3. What role does the bicycle play in all of this? Why not ride around the country in a car?
Well, it’s the closest we can come to being able to fly. Bicycles are our superhero mobiles. And of course, the fun of the capes flapping just wouldn’t be the same in the car. It’s been part of the idea from the beginning, as much a part as service and community. The choice for using eco-friendly transportation goes hand-in-hand with the idea of bringing mindfulness to all our choices on a superhero ride.
Here’s a quote I like from Zoo Kat about how the bicycle fits into this:
“It occurred to me that the greatest value of our bikes is that they lead us to deeper inquiry. They carry us to new places within ourselves. We learn very real things about our internal physical functions. They expose the wondrous workings of our body-mind while connecting us in the outer world. They take us there under our own power at our own pace. Bicycles become our teachers and healers and friends. All we have to do is ride them. That’s a damn good deal.”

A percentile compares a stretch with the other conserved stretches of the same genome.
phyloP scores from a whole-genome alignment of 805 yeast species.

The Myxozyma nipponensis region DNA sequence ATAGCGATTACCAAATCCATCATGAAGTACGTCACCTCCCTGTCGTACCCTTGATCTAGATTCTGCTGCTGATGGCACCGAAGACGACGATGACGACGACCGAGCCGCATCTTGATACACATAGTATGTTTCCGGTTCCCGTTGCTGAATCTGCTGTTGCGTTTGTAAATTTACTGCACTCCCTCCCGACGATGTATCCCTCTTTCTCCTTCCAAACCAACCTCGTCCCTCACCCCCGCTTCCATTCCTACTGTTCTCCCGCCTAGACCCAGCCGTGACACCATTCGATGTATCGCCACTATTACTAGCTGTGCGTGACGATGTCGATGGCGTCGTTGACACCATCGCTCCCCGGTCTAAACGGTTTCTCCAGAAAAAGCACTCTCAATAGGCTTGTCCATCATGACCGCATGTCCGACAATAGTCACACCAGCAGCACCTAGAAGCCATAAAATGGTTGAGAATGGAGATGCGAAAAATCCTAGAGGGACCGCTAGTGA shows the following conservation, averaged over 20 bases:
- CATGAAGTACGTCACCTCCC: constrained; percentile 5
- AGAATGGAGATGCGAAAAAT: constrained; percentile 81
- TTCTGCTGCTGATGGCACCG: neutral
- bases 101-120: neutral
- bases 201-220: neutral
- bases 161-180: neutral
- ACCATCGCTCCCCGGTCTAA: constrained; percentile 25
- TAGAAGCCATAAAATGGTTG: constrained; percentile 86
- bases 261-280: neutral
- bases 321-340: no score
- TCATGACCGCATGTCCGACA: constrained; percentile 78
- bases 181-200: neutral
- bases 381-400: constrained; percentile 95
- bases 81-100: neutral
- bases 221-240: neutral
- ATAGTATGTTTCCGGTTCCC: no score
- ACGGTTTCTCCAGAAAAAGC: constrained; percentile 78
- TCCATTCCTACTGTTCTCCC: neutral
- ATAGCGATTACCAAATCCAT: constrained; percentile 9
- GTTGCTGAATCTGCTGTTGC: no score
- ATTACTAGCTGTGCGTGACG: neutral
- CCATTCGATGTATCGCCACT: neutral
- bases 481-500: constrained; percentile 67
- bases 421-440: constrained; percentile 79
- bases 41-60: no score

4. When you did the ride, you added an extra challenge. You cycled in silence and communicated with hand signals and written signs. What was that like?
It surprised me. It felt like I was more myself, if that makes sense. Maybe words cover up who we are. I had an amazing experience with a troubled youth where we “talked” for over an hour. I usually don’t connect well with teens. And it was such a joy, a fun way of fitting into a group. It had a life of its own and created a lot of laughter. I guess I became the “clown” of the group, which isn’t my nature.